Prince George's District Judge, Criticized for Releasing Murder Defendant Sean Sykes, Is Known for Strong Muslim Faith, Fairness
Sunday, March 15, 2009
In the courtroom, Judge Hassan A. El-Amin is known for delivering stern but respectful lectures.
Some defendants get the "Rayful Edmond" speech, where they hear about the notorious drug kingpin serving a life sentence for running the area's largest crime organization. Others get the "this is why you are going to jail" speech.
"He'll say something like, 'Your parents couldn't correct you, your teachers couldn't correct you, so now you're faced with a whole correctional system. You have to be corrected,' " said Sonsyrea Tate Montgomery, a longtime friend of the Prince George's County district judge.
Although El-Amin's March 5 decision to release murder defendant Sean M. Sykes without bond has drawn criticism from police and prosecutors, acquaintances said his approach on the bench is informed by his Muslim faith, and several defense lawyers described him as a fair judge.
"My clients walk away feeling like they had a fair hearing, whether they leave through the back door wearing handcuffs or walk out the front of the courthouse," said criminal defense attorney Antoini Jones.
Sykes was arrested Thursday on a drug charge, a week after being released.
Those critical of El-Amin's decision in the Sykes case could point to no specific cases that would prove a broad pattern of leniency toward defendants. Last March, however, El-Amin set bond at $50,000 for Arlen C. Garrett, another defendant charged with second-degree murder.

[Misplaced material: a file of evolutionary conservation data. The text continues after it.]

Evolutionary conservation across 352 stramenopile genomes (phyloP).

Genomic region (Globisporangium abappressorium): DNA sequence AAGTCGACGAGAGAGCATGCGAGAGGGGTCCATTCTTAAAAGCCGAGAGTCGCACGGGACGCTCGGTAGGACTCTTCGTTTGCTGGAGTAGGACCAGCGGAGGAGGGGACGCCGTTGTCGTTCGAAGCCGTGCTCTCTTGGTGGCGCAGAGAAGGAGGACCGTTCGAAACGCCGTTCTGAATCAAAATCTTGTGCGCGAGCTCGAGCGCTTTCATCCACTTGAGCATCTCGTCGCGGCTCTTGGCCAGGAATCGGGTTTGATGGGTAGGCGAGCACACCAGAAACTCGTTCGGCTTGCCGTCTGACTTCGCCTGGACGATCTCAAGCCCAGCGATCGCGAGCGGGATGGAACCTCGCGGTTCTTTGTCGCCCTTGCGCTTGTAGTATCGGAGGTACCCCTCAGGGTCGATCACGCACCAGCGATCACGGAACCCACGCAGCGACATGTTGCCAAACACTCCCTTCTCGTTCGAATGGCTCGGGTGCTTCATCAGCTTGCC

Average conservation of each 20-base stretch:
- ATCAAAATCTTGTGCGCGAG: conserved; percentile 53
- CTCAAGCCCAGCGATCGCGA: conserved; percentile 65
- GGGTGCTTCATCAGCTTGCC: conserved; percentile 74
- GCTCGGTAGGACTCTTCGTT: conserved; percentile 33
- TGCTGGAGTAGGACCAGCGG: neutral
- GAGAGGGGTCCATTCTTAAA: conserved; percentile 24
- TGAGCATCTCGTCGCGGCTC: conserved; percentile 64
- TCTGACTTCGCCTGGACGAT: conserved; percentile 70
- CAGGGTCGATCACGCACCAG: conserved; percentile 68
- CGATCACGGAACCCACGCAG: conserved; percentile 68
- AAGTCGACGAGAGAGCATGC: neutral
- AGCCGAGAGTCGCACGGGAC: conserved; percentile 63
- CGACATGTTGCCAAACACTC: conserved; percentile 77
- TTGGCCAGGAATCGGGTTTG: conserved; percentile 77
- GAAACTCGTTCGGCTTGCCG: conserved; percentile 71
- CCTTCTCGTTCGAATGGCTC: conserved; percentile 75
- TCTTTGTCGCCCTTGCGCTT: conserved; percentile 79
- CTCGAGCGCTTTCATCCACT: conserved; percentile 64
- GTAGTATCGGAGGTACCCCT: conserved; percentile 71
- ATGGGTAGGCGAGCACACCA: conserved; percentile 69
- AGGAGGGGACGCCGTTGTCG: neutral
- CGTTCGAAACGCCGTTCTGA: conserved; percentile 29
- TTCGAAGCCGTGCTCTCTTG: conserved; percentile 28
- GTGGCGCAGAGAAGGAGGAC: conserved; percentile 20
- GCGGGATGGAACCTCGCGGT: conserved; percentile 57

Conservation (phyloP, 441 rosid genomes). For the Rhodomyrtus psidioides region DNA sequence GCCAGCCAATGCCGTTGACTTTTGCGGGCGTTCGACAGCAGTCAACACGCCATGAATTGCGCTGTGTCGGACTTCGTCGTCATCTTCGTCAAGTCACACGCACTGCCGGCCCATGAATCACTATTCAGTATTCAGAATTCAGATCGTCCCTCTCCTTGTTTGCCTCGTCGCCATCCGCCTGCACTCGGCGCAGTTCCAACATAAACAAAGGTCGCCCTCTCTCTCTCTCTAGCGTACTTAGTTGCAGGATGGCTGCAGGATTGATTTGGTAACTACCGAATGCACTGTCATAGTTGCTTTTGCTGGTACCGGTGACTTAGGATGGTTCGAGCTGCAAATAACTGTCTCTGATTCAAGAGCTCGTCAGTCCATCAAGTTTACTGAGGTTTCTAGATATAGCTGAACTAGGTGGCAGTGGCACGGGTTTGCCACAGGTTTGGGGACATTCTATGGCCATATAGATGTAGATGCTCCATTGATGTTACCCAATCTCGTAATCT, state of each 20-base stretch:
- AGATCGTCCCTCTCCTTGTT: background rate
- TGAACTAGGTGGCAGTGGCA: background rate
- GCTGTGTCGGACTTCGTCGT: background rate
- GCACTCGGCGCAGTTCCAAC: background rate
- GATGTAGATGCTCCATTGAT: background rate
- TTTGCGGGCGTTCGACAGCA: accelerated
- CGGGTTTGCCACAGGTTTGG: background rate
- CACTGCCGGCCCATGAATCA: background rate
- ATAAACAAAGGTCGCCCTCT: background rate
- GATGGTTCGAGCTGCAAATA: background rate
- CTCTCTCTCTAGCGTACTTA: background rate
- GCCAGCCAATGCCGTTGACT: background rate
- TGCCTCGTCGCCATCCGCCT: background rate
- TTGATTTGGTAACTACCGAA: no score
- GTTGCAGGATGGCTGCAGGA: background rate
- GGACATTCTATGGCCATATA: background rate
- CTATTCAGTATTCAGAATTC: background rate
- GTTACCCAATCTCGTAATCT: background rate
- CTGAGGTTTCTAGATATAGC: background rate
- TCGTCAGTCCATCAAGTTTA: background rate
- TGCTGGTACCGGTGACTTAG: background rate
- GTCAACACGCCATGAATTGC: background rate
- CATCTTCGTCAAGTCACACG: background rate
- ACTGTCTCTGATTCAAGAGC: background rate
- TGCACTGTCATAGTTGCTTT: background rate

District judges in Prince George's rarely release murder defendants before trial. The few who are released usually post a high bond -- generally no less than $500,000.
Garrett, then 22 and enrolled at Howard University, was accused, along with another man, of killing a teenager in Hyattsville over drugs. In court, Garrett had strong support from his father, an architect, and his mother, a teacher.
After El-Amin set bond, Garrett's family paid 10 percent to a bondsman and Garrett was released.
Garrett appeared at all court hearings and stayed out of trouble. He ultimately pleaded guilty to attempted armed robbery and a gun charge and was sentenced in January to eight years in prison.
Defense lawyer Christopher Griffiths cited the case as an example of a judge exercising discretion properly. "Some judges have knee-jerk reactions when they see someone charged with murder," said Griffiths, who represented Garrett. "That's not what we want from members of the bench."